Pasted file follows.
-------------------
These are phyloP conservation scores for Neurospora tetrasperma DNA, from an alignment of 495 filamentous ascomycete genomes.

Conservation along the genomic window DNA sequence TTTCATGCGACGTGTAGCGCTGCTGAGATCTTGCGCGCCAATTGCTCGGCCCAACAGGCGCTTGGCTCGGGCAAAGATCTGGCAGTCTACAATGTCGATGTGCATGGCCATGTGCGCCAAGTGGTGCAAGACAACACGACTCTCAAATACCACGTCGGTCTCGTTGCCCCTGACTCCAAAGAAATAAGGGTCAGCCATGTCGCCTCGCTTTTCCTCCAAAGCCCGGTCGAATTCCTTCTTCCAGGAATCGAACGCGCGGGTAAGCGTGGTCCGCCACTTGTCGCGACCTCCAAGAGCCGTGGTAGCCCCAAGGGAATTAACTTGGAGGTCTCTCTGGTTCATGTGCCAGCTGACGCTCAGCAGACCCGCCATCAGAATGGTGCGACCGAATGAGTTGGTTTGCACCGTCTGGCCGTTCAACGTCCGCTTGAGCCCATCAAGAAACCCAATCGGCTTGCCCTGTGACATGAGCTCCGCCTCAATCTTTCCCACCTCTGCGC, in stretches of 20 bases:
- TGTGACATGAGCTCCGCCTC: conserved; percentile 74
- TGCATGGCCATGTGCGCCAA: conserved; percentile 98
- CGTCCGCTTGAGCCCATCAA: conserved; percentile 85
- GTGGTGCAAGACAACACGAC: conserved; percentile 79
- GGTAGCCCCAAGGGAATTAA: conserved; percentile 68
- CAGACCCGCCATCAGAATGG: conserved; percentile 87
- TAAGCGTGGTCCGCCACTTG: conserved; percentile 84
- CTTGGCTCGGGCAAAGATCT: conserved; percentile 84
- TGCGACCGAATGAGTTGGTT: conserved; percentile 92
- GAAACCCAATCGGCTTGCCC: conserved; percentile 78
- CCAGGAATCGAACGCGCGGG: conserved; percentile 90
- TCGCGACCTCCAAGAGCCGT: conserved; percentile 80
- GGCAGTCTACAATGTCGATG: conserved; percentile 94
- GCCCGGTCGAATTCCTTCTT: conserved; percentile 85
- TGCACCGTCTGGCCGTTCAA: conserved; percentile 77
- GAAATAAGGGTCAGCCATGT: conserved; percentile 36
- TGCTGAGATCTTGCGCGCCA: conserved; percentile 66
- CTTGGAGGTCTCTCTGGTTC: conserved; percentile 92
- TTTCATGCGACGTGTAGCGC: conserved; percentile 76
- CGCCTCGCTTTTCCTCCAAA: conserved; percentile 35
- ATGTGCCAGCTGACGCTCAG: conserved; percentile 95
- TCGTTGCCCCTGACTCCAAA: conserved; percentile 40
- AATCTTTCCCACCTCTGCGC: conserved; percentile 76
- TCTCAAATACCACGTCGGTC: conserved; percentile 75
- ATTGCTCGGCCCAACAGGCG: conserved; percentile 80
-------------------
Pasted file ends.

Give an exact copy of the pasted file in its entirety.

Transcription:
These are phyloP conservation scores for Neurospora tetrasperma DNA, from an alignment of 495 filamentous ascomycete genomes.

Conservation along the genomic window DNA sequence TTTCATGCGACGTGTAGCGCTGCTGAGATCTTGCGCGCCAATTGCTCGGCCCAACAGGCGCTTGGCTCGGGCAAAGATCTGGCAGTCTACAATGTCGATGTGCATGGCCATGTGCGCCAAGTGGTGCAAGACAACACGACTCTCAAATACCACGTCGGTCTCGTTGCCCCTGACTCCAAAGAAATAAGGGTCAGCCATGTCGCCTCGCTTTTCCTCCAAAGCCCGGTCGAATTCCTTCTTCCAGGAATCGAACGCGCGGGTAAGCGTGGTCCGCCACTTGTCGCGACCTCCAAGAGCCGTGGTAGCCCCAAGGGAATTAACTTGGAGGTCTCTCTGGTTCATGTGCCAGCTGACGCTCAGCAGACCCGCCATCAGAATGGTGCGACCGAATGAGTTGGTTTGCACCGTCTGGCCGTTCAACGTCCGCTTGAGCCCATCAAGAAACCCAATCGGCTTGCCCTGTGACATGAGCTCCGCCTCAATCTTTCCCACCTCTGCGC, in stretches of 20 bases:
- TGTGACATGAGCTCCGCCTC: conserved; percentile 74
- TGCATGGCCATGTGCGCCAA: conserved; percentile 98
- CGTCCGCTTGAGCCCATCAA: conserved; percentile 85
- GTGGTGCAAGACAACACGAC: conserved; percentile 79
- GGTAGCCCCAAGGGAATTAA: conserved; percentile 68
- CAGACCCGCCATCAGAATGG: conserved; percentile 87
- TAAGCGTGGTCCGCCACTTG: conserved; percentile 84
- CTTGGCTCGGGCAAAGATCT: conserved; percentile 84
- TGCGACCGAATGAGTTGGTT: conserved; percentile 92
- GAAACCCAATCGGCTTGCCC: conserved; percentile 78
- CCAGGAATCGAACGCGCGGG: conserved; percentile 90
- TCGCGACCTCCAAGAGCCGT: conserved; percentile 80
- GGCAGTCTACAATGTCGATG: conserved; percentile 94
- GCCCGGTCGAATTCCTTCTT: conserved; percentile 85
- TGCACCGTCTGGCCGTTCAA: conserved; percentile 77
- GAAATAAGGGTCAGCCATGT: conserved; percentile 36
- TGCTGAGATCTTGCGCGCCA: conserved; percentile 66
- CTTGGAGGTCTCTCTGGTTC: conserved; percentile 92
- TTTCATGCGACGTGTAGCGC: conserved; percentile 76
- CGCCTCGCTTTTCCTCCAAA: conserved; percentile 35
- ATGTGCCAGCTGACGCTCAG: conserved; percentile 95
- TCGTTGCCCCTGACTCCAAA: conserved; percentile 40
- AATCTTTCCCACCTCTGCGC: conserved; percentile 76
- TCTCAAATACCACGTCGGTC: conserved; percentile 75
- ATTGCTCGGCCCAACAGGCG: conserved; percentile 80